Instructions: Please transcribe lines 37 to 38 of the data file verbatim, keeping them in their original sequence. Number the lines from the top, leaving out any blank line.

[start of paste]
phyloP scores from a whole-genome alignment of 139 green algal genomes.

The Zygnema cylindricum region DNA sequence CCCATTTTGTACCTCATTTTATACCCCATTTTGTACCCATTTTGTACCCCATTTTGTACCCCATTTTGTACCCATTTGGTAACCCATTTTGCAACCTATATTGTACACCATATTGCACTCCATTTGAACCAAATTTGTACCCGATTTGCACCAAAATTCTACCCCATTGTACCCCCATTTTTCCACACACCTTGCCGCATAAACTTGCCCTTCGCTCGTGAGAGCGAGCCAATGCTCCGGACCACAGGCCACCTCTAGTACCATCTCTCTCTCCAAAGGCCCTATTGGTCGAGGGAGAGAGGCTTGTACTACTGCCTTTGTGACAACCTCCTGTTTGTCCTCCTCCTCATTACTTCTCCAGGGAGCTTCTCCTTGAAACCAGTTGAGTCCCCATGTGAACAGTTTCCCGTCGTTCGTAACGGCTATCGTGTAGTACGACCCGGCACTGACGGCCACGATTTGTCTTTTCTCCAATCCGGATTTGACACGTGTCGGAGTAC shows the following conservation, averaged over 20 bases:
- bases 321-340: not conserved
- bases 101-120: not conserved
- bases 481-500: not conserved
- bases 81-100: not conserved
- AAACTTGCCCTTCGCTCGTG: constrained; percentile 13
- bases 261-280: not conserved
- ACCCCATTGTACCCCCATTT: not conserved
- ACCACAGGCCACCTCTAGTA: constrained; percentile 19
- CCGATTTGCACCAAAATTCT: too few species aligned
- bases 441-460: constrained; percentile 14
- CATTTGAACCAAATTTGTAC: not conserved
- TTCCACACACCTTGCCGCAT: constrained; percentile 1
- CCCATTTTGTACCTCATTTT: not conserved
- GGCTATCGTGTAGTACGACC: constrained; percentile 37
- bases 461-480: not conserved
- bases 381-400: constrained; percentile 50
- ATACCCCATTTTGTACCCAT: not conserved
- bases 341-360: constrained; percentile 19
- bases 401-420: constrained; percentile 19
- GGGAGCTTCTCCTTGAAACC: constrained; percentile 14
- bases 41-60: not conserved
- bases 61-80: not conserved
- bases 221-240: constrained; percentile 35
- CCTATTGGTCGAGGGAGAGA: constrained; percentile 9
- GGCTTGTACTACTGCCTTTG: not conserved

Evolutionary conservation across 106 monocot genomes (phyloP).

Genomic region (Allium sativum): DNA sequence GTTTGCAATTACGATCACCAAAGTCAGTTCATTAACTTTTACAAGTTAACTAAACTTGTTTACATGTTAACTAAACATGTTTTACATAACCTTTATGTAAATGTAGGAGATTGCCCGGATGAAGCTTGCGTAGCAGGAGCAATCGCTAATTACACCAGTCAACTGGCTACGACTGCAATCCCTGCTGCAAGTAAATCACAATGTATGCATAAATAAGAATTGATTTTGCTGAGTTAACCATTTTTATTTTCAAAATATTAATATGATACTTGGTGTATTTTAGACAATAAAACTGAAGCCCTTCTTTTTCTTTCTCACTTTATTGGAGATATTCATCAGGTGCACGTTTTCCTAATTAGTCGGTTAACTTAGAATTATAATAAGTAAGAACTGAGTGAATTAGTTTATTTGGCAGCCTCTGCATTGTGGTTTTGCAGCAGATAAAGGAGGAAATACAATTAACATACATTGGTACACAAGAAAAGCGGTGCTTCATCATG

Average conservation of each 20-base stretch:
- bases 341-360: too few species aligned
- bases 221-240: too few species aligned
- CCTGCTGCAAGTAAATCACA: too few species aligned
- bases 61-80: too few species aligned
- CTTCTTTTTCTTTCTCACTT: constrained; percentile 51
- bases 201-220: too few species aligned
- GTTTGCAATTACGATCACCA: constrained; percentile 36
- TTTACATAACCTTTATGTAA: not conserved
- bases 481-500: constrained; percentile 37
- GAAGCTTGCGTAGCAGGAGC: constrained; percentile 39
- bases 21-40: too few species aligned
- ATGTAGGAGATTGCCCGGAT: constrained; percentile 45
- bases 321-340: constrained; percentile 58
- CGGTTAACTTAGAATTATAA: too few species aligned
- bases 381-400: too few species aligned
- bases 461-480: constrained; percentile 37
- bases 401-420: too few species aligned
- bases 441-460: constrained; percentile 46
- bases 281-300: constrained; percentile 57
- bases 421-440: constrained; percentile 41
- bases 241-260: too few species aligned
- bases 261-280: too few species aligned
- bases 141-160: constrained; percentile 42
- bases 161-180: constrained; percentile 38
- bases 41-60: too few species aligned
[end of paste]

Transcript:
- GTTTGCAATTACGATCACCA: constrained; percentile 36
- TTTACATAACCTTTATGTAA: not conserved